You can keep your Xbox One and Playstation 4. Save Call of Duty, Forza 5 and Titanfall for the kids.
If your first memories of gaming involved joysticks, plastic cartridges and faux-wood consoles, you will want to check out the Internet Archive, which has just made hundreds of console games from the 1970s and 1980s available to play online.
Even if you weren't around in these pre-Playstation days, you find yourself surprisingly entertained by the simple precursers to todays glitzy blockbusters.
The site dedicates itself to preserving online resources - old websites, software, video and text dating back as far as the internet itself. Its collection of archived web pages stands at 2 petabytes of data, and grows by 20 terabytes a month.
Now the Archive has uploaded games from five early games consoles - the Atari 2600, Atari 7800 Prosystem, ColecoVision, Magnavox Odyssey and the Astrocade.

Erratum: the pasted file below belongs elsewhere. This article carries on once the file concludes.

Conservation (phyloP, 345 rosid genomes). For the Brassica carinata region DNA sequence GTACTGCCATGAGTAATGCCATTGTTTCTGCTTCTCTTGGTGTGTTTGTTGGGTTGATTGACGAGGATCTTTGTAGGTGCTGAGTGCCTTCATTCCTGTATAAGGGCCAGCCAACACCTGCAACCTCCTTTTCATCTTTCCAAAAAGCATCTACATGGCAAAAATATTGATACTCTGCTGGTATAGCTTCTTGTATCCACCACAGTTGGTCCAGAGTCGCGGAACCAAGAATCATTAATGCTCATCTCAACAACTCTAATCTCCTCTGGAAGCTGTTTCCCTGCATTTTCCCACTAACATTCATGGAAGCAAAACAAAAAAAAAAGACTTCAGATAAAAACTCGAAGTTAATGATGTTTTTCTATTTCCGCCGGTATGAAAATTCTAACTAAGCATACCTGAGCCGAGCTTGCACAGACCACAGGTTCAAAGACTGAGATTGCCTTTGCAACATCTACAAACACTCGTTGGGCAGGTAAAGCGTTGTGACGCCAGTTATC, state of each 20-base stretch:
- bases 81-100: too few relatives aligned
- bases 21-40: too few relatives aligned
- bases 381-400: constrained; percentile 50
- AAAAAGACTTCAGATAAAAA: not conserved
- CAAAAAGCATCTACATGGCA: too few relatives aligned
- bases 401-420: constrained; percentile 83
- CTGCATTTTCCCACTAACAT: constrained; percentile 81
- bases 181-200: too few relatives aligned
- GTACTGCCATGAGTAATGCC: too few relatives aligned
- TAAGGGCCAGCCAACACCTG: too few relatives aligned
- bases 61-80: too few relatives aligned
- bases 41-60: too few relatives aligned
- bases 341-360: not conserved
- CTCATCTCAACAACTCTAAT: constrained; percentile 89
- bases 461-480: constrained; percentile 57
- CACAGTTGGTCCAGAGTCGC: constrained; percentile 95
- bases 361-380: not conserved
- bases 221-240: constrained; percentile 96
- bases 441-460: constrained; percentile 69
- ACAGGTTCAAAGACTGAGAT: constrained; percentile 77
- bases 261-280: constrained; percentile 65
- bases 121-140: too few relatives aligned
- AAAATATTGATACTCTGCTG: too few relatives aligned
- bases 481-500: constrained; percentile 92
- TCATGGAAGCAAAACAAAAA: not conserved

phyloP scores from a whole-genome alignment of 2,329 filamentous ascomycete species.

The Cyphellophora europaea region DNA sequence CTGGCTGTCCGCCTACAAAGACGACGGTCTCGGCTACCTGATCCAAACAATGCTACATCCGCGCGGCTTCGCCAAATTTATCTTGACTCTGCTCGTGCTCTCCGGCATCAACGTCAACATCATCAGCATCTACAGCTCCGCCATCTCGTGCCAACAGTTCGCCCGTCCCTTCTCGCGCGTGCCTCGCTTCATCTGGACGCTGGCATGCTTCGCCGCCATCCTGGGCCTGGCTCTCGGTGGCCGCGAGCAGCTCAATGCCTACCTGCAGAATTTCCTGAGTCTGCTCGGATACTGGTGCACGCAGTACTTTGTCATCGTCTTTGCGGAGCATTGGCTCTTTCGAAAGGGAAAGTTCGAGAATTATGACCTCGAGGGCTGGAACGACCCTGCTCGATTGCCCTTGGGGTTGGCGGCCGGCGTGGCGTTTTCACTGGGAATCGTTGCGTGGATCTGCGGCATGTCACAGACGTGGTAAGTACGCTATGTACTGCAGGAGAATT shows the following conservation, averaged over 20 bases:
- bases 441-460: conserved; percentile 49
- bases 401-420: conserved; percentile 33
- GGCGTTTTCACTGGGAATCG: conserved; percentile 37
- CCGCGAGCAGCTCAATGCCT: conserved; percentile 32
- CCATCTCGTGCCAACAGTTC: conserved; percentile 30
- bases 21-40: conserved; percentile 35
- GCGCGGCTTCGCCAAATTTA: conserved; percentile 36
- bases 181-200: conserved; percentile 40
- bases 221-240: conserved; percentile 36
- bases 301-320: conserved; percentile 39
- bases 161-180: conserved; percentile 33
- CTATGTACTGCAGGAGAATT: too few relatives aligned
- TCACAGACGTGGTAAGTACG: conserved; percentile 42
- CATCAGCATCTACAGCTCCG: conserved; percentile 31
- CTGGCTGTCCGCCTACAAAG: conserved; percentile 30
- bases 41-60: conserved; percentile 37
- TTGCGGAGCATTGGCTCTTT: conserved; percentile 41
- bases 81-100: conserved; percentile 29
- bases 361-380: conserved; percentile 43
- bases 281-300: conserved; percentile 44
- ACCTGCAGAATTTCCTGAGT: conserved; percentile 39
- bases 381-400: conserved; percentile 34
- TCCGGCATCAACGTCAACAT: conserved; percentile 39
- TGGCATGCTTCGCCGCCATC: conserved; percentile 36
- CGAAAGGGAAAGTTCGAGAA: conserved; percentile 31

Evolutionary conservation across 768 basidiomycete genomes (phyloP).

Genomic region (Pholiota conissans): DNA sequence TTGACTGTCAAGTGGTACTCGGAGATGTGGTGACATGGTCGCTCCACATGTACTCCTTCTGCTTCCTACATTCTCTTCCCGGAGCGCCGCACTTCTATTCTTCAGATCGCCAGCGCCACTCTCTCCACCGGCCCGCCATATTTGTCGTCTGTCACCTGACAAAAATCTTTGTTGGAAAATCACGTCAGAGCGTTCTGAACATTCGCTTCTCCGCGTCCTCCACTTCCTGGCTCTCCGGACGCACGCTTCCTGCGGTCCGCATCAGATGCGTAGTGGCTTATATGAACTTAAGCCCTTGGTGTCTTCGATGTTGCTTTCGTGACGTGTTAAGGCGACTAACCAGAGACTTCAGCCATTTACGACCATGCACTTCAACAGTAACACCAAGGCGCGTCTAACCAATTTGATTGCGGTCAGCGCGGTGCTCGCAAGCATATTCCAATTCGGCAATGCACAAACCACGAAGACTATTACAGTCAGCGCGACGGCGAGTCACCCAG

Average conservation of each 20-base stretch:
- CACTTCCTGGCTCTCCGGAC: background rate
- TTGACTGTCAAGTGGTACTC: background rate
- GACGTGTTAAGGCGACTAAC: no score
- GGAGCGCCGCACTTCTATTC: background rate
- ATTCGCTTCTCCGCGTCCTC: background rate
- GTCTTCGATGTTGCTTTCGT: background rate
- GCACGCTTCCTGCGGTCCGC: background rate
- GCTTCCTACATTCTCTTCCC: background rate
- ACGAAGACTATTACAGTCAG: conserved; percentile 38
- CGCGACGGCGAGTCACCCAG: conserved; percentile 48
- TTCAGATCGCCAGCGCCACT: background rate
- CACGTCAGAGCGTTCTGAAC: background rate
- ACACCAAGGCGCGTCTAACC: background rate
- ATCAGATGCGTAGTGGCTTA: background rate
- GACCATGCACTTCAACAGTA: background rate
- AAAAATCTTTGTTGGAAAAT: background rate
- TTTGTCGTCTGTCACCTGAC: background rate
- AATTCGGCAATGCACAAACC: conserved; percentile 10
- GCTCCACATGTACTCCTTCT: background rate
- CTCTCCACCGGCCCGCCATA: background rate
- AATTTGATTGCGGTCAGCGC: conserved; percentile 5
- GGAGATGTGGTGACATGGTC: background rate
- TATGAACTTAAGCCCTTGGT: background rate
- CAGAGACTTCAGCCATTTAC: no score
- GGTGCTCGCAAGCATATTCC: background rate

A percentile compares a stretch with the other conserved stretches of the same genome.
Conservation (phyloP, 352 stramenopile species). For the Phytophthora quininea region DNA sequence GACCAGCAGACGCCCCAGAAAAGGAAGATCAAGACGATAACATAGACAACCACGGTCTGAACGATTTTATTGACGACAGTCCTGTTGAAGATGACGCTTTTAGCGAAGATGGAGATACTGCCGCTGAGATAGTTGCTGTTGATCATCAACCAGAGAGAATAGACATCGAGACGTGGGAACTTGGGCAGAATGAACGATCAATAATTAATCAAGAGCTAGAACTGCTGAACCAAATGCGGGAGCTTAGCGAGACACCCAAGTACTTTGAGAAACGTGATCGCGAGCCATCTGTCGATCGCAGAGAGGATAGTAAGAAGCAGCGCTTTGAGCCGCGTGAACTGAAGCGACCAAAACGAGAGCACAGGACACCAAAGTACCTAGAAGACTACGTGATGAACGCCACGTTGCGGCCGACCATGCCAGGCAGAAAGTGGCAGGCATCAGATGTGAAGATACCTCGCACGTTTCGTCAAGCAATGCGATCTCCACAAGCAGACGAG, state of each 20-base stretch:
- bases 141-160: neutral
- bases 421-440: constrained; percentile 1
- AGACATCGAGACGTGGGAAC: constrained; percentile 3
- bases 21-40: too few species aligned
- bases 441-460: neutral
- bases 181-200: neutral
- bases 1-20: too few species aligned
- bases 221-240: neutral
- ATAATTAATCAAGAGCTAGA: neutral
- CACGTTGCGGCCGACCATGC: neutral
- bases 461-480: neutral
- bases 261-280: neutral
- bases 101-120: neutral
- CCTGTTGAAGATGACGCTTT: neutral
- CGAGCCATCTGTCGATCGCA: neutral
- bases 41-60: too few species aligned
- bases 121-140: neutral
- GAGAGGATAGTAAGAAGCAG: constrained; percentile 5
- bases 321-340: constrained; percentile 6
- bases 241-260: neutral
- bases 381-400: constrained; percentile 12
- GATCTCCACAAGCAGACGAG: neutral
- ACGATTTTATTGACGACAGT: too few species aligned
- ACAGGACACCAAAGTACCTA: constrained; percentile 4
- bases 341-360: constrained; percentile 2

There are dozens of games available, including classics such as Donkey Kong, Pac-Man and Frogger. You don't need to download anything to play - the games should open in your browser.
We've picked five of the best: one from each console to help you procrastinate your way into the New Year.
On the Atari 2600: Battlezone
Vector graphics give this a primitive 3D feel, as you fight enemy 'supertanks' and flying saucers in the year...1999!
On the Atari 7800: Alien Brigade
Something of a theme emerging here: this side-scrolling shooter sees you fighting off an alien invasion, including brainwashed civilians.
ColecoVision: Donkey Kong (Super DK)
Coleco licensed Donkey Kong from Nintendo and shipped it with consoles, using the game's popularity to sell 6million units. It's one of the classics of early videogames, and is nearly identical to the arcade version.
On the Magnavox Odyssey: Killer Bees!
Known in Europe as the Philips Videopac G7000, this box didn't have the graphics or top titles of Atari's later offerings. Nevertheless, there are some classics lurking, such as the wonderfully named Killer Bees!
On the Astrocade: Galaxian
Galaxian showed advanced AI for its age, with enemies that converge on your position at random.